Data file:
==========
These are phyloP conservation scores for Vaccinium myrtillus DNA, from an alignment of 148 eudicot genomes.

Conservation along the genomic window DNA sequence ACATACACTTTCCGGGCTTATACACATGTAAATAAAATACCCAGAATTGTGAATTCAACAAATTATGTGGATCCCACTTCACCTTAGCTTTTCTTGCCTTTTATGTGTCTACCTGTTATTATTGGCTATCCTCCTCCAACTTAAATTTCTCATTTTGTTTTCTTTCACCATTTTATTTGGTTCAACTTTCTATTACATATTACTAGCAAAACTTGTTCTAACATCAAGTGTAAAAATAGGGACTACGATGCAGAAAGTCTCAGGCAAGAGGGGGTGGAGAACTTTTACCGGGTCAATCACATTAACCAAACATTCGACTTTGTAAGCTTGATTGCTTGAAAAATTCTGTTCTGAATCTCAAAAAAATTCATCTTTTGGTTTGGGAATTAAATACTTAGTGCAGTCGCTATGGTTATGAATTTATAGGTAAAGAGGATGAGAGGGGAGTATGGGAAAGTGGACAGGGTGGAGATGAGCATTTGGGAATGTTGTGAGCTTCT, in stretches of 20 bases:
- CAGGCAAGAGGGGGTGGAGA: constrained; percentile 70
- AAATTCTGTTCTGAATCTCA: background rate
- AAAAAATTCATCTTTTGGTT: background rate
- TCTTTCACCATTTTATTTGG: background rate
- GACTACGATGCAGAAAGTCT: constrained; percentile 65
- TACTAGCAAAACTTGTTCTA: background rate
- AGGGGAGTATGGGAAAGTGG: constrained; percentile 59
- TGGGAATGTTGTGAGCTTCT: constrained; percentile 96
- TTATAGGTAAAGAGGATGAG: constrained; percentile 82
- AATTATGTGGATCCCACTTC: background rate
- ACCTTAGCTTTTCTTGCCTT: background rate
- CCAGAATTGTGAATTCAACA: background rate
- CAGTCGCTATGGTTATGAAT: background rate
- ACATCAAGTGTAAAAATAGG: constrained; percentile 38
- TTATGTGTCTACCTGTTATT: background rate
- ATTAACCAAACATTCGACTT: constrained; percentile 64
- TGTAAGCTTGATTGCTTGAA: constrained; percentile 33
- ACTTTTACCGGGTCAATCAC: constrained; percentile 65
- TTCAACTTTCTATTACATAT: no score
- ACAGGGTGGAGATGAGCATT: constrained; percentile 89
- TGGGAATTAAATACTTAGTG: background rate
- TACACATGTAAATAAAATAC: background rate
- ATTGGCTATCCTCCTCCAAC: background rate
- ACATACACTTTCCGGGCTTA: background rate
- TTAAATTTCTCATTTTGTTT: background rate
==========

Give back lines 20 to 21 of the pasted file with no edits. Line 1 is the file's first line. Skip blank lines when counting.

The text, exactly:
- ACTTTTACCGGGTCAATCAC: constrained; percentile 65
- TTCAACTTTCTATTACATAT: no score